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Live capture and storage of Atlantic bluefin tuna has been achieved for the first time by Norwegian researchers, in collaboration with local fishermen.

The team aboard fishing vessel Vestbris, aided by Directorate vessel Fjordgyn, captured one bluefin tuna off the Stad peninsula in northwestern Norway, an area known for its rough seas. The fish was then transferred to a specially-designed transport cage, and towed to shore.

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One week later, the team built on this milestone, managing to trap and transport 22 live bluefin tuna, each weighing between 200 and 300 kilos.

The exploratory project, led by the Norwegian Directorate of Fisheries, aimed to assess the feasibility of capturing bluefin tuna for live storage in cages in Norwegian waters. The marine researchers had been trying to achieve this feat for several years, with no success until this summer.

“We have learnt a lot by these small proofs of concept,” said Institute of Marine Research (IMR) project manager Manu Sistiaga, in an IMR news announcement.

Already some of the initial catch was transferred to market in Oslo, while samples were retained for further investigation by Nofima and IMR researchers.

A Mediterranean technique brought to Norwegian waters

The technique for capturing and holding live tuna is currently used quite commonly in the Mediterranean, but has not yet been successfully implemented in the colder and wilder waters of the north Atlantic.

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Norway is the northernmost border of the bluefin tuna’s range, with the fish reaching Norwegian waters during their annual feeding migration. The bluefin tuna is the world’s largest tuna species and, according to the Norwegian Directorate of Fisheries, it is only the largest individuals that make their way this far north.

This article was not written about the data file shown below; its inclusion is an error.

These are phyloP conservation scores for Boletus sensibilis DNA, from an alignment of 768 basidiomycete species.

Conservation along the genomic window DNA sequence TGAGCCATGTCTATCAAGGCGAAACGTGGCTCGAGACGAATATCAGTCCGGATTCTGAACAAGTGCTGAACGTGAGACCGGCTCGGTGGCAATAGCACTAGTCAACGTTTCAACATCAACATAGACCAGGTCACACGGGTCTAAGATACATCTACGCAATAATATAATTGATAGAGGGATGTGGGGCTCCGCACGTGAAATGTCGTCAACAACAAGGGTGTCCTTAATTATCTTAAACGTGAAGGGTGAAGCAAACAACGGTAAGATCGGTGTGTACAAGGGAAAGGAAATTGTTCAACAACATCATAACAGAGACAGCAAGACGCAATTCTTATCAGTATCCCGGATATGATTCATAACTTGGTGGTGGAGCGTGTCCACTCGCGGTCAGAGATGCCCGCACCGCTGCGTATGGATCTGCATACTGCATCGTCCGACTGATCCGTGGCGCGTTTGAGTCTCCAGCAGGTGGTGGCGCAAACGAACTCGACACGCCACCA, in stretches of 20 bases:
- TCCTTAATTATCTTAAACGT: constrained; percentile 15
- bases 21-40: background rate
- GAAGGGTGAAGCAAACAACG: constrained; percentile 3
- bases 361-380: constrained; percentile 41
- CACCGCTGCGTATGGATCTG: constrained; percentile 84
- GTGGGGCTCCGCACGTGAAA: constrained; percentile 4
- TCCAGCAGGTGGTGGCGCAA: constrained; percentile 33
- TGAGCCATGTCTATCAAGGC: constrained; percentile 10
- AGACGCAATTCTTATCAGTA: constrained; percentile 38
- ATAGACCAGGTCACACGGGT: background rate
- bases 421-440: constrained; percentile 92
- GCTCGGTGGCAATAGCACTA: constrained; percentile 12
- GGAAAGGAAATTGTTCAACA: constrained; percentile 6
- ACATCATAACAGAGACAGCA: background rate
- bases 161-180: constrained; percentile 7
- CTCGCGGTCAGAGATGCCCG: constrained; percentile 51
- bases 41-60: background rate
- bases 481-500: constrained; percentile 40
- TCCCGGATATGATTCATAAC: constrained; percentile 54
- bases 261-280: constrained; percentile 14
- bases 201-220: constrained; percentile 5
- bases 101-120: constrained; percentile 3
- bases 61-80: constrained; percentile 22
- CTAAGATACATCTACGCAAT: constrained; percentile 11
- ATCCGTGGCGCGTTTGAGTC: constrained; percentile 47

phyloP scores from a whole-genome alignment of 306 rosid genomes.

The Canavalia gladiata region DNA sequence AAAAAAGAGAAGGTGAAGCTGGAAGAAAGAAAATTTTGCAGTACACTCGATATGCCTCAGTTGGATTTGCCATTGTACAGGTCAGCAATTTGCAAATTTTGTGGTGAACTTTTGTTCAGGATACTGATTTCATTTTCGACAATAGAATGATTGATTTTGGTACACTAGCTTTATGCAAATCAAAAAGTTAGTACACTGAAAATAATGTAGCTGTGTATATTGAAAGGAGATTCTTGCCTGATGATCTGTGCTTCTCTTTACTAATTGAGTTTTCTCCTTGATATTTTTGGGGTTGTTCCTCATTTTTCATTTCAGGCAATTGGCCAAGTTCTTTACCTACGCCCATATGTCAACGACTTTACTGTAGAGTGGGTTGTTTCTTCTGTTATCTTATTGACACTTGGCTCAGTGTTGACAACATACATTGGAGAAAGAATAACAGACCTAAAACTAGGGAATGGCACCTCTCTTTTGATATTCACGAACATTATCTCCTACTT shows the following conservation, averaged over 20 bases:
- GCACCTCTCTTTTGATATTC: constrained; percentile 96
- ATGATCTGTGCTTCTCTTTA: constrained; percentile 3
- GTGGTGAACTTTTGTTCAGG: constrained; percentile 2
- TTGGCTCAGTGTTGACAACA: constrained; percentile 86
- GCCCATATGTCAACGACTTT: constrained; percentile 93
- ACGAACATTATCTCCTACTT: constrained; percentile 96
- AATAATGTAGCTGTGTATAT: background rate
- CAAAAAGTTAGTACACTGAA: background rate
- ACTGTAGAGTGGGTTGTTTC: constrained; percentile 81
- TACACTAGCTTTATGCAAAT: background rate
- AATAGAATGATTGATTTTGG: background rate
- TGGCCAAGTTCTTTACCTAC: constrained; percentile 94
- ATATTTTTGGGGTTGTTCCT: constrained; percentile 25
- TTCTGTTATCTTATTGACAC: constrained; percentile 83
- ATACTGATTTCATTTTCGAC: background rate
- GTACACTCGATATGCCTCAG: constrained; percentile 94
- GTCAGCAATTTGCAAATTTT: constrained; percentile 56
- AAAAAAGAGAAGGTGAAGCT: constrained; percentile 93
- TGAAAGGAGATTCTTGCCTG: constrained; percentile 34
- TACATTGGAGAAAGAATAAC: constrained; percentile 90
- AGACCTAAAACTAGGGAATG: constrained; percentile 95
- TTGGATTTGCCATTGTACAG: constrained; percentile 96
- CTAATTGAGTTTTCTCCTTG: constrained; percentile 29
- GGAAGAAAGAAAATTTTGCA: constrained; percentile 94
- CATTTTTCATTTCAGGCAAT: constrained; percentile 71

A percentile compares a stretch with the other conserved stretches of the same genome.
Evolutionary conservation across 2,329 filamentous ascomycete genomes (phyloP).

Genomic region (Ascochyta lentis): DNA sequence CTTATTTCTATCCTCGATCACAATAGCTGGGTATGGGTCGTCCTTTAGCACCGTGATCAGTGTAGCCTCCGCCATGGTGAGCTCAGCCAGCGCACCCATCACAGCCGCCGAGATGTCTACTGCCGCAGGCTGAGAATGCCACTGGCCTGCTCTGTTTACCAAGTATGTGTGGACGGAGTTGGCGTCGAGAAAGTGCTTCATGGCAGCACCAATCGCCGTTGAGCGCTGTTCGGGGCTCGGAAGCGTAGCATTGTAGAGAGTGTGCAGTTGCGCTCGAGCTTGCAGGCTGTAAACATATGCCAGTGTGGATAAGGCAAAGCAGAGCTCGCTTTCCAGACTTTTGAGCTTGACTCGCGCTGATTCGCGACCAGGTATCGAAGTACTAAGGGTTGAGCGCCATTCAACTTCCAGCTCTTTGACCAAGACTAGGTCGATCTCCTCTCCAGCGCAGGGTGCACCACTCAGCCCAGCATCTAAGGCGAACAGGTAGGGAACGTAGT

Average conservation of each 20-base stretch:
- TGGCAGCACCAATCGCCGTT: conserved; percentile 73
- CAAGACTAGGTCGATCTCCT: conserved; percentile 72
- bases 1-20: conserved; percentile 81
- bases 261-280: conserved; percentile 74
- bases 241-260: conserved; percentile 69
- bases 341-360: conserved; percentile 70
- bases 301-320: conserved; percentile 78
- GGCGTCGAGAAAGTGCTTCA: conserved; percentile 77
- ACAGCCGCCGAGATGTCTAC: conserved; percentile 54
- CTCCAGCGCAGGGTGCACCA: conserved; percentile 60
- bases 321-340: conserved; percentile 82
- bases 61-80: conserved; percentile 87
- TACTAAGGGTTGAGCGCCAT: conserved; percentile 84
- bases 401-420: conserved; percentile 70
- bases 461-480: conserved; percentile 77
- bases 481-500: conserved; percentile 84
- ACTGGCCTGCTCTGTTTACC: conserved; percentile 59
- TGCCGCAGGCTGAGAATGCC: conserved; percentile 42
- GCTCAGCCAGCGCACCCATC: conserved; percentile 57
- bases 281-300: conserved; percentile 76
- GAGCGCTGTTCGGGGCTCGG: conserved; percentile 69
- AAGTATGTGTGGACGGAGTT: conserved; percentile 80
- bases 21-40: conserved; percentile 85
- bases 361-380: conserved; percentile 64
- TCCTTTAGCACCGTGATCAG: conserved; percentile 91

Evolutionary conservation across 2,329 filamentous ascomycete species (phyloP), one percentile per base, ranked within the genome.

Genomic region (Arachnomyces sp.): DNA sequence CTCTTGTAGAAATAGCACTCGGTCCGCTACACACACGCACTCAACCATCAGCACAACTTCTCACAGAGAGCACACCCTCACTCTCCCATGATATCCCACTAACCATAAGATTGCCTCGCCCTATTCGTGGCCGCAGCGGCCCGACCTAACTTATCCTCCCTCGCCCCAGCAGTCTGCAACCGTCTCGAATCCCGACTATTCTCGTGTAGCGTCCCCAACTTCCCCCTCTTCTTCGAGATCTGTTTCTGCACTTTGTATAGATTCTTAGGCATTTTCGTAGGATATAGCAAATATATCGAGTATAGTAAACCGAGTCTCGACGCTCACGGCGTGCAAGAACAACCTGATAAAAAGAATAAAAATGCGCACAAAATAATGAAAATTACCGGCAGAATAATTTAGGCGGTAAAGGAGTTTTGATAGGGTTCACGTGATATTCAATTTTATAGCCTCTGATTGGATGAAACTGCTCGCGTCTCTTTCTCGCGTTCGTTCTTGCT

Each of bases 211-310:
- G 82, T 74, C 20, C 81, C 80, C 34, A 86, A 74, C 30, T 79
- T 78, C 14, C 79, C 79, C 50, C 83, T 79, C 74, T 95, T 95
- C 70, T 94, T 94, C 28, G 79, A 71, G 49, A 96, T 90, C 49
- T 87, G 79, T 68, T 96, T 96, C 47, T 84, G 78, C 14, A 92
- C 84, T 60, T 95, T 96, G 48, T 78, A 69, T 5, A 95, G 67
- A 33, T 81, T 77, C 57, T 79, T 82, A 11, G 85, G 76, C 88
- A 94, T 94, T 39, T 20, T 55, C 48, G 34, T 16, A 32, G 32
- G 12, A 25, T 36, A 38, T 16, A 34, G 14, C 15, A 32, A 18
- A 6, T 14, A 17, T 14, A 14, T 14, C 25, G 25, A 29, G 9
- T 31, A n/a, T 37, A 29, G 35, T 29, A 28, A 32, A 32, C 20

The researchers commented that although Norwegian fishermen have access to tuna through the purse seine fishery, this creates problems as large catches cannot always be handled quickly enough to maintain high quality, and large amounts of fish come to market all at once, impacting prices.

The Norwegian authorities see live storage as a possible solution for such problems, but more work is needed, researchers say.

“In the long run, we need to find out how long the fish can be safely kept in a cage, what food they would need and what sea tempertures they will thrive in. But first we need to improve on the catch, transfer and transport,” said Sistiaga.

International regulations on live tuna capture may need rethink in the North

International regulations on the practice of capturing live tuna may also pose a challenge in Norwegian waters, the team note.

The International Commission for the Conservation of Atlantic Tunas (ICCAT) oversees the regulatory framework, however, “The regulations are adapted to the fisheries in the Mediterranean, where the conditions are drastically different from here,” says Hermann Pettersen, project manager at the Directorate. “They can use divers for many operations, which we cannot.”

Earlier this year, Norway’s portion of the international fishing quota for bluefin tuna was established at 383 tonnes. The species has been overfished in the past, but strict international regulations have allowed its numbers to increase in recent years.

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